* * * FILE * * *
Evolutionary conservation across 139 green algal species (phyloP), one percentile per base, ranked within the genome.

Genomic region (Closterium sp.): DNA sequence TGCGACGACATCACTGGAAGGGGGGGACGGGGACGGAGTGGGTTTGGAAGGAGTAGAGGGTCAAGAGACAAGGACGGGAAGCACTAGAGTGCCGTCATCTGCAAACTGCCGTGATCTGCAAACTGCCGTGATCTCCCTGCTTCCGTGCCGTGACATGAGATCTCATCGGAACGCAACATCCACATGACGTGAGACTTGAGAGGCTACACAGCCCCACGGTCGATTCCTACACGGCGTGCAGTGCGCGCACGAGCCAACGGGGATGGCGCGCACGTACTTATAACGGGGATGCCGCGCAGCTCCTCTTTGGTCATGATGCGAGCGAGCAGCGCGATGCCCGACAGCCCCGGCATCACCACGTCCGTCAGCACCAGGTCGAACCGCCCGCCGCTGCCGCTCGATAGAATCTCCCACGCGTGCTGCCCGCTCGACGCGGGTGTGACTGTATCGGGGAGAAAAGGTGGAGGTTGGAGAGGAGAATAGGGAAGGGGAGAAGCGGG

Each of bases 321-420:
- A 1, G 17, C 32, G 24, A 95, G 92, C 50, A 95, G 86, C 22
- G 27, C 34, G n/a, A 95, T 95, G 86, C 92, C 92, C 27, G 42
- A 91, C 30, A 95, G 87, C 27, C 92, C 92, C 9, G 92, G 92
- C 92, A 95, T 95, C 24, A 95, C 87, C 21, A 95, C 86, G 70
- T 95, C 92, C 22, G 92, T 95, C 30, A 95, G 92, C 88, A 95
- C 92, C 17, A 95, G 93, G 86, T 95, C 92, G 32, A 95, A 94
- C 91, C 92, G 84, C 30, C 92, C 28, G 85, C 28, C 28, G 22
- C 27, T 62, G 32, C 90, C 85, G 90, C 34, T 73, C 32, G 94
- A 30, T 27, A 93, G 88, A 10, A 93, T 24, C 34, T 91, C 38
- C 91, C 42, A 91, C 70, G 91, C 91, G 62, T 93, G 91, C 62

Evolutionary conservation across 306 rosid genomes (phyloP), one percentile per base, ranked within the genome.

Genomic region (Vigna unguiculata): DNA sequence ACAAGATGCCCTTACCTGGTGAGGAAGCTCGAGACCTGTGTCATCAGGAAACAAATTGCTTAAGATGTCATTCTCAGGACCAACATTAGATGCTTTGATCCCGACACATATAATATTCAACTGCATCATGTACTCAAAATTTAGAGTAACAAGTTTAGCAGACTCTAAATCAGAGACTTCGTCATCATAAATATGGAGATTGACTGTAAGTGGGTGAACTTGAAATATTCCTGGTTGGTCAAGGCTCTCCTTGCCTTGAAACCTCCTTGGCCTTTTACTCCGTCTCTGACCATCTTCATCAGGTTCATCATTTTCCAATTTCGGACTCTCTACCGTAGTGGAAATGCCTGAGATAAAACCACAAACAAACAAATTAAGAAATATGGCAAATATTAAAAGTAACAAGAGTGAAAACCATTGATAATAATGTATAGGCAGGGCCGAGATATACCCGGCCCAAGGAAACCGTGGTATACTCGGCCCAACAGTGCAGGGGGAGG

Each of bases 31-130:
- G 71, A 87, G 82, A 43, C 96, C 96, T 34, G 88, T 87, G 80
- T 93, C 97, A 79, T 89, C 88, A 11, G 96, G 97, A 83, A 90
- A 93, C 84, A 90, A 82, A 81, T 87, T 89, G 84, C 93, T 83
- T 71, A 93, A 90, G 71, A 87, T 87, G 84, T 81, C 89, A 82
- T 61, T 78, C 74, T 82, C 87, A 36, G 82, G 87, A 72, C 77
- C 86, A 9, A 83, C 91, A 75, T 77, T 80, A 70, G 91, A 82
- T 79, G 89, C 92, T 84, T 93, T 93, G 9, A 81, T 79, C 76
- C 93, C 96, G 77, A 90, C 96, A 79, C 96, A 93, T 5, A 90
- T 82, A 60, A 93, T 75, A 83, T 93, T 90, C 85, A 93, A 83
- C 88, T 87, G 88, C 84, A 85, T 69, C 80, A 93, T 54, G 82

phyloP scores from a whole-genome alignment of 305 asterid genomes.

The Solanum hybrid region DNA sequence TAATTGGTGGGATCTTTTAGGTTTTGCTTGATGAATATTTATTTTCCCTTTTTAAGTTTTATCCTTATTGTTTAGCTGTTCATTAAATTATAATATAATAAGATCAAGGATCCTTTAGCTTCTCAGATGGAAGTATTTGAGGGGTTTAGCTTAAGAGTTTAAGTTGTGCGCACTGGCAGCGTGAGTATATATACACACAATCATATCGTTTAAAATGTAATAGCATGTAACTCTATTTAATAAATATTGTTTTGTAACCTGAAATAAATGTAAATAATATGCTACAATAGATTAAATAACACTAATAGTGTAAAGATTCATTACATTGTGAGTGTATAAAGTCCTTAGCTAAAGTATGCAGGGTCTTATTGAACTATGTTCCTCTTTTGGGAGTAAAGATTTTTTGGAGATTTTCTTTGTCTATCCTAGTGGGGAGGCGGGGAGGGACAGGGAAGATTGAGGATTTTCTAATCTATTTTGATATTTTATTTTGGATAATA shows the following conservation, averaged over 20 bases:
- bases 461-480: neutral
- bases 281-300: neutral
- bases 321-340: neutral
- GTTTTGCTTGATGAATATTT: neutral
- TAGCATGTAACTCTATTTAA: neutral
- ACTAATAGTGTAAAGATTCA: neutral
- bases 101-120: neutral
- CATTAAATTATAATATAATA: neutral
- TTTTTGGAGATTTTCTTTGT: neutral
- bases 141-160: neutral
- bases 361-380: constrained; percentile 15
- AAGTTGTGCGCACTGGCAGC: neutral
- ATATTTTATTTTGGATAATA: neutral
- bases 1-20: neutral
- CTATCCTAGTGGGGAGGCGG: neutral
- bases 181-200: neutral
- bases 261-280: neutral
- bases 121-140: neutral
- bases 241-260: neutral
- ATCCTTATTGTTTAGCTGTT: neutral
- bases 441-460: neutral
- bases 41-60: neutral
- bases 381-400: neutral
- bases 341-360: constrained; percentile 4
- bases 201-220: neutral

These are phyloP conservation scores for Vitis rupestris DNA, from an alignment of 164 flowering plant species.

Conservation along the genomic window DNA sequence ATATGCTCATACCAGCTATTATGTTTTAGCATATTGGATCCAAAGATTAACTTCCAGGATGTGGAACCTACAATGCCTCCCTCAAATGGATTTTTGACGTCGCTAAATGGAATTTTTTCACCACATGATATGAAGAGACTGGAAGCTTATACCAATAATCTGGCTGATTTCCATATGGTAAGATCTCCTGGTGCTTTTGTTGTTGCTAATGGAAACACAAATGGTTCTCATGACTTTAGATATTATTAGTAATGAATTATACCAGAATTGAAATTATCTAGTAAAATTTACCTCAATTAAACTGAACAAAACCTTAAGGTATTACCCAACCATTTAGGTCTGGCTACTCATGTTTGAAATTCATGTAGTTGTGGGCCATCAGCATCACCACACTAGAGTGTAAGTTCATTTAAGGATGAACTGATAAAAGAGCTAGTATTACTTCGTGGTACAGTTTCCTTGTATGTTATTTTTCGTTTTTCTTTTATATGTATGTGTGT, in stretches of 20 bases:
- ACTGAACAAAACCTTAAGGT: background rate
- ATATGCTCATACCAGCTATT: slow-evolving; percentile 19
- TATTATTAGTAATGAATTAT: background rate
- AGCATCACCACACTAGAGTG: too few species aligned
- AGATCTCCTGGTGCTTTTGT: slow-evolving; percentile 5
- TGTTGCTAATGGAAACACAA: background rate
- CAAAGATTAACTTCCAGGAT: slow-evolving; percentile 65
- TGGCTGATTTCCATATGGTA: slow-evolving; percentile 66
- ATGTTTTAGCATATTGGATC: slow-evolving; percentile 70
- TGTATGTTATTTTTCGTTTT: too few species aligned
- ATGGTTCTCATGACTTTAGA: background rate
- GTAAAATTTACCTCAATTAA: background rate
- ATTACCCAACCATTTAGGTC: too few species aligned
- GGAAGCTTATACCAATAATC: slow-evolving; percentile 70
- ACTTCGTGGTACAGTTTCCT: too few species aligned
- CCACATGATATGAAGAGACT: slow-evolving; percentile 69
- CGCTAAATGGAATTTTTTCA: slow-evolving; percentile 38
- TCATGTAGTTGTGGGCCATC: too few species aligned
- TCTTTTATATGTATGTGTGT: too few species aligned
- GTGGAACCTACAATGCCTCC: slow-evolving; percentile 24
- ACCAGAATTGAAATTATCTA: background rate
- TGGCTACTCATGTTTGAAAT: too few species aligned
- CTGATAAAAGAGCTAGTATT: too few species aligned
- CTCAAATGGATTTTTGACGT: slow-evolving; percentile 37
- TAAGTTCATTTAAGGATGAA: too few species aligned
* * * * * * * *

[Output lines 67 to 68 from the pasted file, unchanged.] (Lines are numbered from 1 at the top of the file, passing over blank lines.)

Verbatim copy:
- GTAAAATTTACCTCAATTAA: background rate
- ATTACCCAACCATTTAGGTC: too few species aligned